Patellofemoral Pain Syndrome
Patellofemoral pain syndrome (PFPS) is one of the most common musculoskeletal conditions that tend to affect young active adults. Females are found to be affected 2.2 times more than their male counterparts. It accounts for 25% to 40% of all knee problems seen in sports medicine centers.
Patellofemoral pain syndrome has multiple symptoms, it usually presents as diffuse anterior
knee pain, retropatellar (behind patella) and peripatellar pain (around patella) associated with activities that place increased stress into the patellofemoral joint (PFJ) such as walking, jumping, squatting, descending stairs, long-duration sitting, running, and kneeling. Usually, the onset is insidious and progression is slow. It may also present with swelling, loss of motion, and sensation of giving away or instability.
It is believed, that this syndrome is a result of abnormal patella tracking that leads to excessive compressive stress to the patellar facets. Factors that may contribute to abnormal patellar tracking include proximal factors, such as hip abductor weakness, hip lateral rotator weakness, local factors quadriceps weakness, quadriceps muscle imbalances, excessive knee soft tissue tightness, an increased quadriceps angle (Q-angle), hip weakness, and distal factors, such as restricted dorsiflexion, excessive foot pronation or altered foot kinematics.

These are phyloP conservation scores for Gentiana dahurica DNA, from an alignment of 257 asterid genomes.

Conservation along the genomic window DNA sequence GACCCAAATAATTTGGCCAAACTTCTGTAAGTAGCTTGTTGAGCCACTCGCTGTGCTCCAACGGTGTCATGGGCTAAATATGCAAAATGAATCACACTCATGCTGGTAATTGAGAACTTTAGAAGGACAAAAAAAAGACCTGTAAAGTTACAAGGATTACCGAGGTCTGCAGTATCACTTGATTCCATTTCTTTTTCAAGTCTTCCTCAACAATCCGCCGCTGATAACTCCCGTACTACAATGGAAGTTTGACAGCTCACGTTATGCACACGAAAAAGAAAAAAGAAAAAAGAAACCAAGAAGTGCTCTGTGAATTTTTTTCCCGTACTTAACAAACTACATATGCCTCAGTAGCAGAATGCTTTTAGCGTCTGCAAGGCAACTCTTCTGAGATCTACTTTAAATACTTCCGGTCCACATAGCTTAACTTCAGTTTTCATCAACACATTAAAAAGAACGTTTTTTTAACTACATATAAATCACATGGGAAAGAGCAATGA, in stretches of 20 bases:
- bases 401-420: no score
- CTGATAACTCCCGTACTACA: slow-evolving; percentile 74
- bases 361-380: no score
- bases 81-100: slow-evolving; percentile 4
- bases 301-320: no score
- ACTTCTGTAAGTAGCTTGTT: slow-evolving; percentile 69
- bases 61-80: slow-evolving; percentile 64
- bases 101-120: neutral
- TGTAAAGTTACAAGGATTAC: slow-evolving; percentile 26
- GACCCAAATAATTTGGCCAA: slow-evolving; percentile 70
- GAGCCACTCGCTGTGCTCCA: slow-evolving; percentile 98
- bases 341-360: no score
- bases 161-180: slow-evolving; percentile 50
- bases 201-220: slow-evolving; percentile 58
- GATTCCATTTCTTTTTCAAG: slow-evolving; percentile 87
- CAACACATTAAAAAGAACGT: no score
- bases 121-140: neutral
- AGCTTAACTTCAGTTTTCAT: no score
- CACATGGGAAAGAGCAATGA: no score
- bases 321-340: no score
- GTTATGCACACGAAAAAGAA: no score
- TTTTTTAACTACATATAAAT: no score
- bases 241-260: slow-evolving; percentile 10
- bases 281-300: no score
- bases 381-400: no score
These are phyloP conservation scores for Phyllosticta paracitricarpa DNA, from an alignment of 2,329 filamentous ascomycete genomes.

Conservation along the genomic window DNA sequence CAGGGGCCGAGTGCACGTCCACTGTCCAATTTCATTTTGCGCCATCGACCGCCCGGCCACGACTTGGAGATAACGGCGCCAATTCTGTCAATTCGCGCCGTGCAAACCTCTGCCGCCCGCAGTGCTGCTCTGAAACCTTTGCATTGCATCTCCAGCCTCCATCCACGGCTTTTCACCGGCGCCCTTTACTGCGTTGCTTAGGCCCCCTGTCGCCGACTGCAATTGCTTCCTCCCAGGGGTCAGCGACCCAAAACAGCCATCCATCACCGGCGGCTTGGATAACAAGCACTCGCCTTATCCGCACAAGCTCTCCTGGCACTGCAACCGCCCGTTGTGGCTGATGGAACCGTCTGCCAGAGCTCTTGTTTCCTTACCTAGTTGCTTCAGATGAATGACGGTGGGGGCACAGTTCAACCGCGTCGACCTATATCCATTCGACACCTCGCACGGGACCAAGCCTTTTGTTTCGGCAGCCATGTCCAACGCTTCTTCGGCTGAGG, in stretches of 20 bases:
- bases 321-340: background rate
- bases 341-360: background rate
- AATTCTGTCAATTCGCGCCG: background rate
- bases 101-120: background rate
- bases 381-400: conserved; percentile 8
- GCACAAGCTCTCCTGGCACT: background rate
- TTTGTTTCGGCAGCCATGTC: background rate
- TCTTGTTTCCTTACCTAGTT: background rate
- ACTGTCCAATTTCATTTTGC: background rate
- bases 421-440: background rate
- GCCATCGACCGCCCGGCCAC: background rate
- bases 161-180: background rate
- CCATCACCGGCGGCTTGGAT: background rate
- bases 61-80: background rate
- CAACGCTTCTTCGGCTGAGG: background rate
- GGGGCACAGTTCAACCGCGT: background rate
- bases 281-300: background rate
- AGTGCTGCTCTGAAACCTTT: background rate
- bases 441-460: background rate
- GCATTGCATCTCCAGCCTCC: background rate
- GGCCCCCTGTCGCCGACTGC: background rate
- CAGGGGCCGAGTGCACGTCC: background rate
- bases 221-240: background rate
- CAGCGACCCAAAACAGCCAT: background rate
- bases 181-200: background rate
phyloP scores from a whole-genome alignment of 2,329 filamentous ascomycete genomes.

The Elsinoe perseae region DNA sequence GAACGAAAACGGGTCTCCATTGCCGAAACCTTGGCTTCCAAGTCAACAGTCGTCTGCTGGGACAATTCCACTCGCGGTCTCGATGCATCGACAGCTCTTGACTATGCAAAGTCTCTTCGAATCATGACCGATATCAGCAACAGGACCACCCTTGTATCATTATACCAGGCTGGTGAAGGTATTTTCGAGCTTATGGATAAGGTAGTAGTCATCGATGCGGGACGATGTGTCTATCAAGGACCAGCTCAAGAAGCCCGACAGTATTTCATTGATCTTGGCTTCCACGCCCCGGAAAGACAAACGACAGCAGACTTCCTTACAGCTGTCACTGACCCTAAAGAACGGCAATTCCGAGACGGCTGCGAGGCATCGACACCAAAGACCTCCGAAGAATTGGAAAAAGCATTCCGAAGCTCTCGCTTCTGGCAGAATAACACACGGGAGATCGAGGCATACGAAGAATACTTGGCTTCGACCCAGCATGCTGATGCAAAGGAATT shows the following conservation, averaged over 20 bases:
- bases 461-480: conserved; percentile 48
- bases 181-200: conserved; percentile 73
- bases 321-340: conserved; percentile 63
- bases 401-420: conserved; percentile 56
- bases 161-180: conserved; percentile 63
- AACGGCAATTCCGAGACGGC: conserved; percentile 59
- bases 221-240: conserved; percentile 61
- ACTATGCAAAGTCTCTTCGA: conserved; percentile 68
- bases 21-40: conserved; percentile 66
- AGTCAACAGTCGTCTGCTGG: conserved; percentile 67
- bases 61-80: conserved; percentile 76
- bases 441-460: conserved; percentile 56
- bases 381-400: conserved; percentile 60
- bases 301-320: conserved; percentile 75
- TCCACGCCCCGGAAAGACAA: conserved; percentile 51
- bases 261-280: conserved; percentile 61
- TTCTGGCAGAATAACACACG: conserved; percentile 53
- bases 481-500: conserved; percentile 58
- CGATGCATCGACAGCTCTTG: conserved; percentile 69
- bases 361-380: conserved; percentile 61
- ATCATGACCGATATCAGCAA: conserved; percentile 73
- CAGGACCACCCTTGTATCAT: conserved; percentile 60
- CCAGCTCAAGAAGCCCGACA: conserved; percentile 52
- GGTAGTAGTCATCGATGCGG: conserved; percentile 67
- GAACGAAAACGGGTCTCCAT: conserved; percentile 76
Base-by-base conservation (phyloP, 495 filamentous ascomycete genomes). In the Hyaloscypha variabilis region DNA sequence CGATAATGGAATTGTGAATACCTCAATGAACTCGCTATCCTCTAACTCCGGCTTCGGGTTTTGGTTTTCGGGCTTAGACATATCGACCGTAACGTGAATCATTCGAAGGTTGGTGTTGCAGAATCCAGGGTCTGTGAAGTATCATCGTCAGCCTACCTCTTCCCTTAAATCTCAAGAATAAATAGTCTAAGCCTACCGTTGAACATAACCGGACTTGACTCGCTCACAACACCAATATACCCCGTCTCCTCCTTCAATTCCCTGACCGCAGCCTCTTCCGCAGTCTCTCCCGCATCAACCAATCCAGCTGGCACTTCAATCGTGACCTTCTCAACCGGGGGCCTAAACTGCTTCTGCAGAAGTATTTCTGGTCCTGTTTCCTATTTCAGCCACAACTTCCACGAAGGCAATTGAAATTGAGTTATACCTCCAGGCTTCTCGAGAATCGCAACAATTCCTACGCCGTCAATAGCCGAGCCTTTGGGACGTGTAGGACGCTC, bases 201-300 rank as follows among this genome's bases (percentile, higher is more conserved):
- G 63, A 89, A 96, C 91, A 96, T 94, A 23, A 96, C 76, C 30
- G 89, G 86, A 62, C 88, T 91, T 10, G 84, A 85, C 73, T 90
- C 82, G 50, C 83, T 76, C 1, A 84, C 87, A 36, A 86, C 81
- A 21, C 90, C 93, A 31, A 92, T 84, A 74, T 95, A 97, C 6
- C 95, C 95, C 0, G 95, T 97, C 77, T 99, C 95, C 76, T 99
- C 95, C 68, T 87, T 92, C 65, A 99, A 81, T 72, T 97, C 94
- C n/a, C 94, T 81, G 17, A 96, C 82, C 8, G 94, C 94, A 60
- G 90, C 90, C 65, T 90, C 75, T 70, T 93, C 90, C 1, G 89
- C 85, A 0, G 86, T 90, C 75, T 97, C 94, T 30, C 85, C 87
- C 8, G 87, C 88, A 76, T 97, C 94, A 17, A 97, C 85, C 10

Doctors after discussing your symptoms and your medical history will assess and examine your back, hip, knee, ankle, and foot in order to pinpoint the cause.
As Patellofemoral is a multifactorial pathology, hence a comprehensive treatment requires multiple approaches Conservative treatment of patellofemoral pain syndrome focuses on restoring normal patellar tracking by improving dynamic stability. Strengthening exercises for the quadriceps, hip external rotators and abductors. Stretching exercises for hamstrings, gastrocnemius, quadriceps, iliotibial band/ tensor fascia lata. When caused by overpronation of the foot, the pathology can be treated by custom foot orthotics.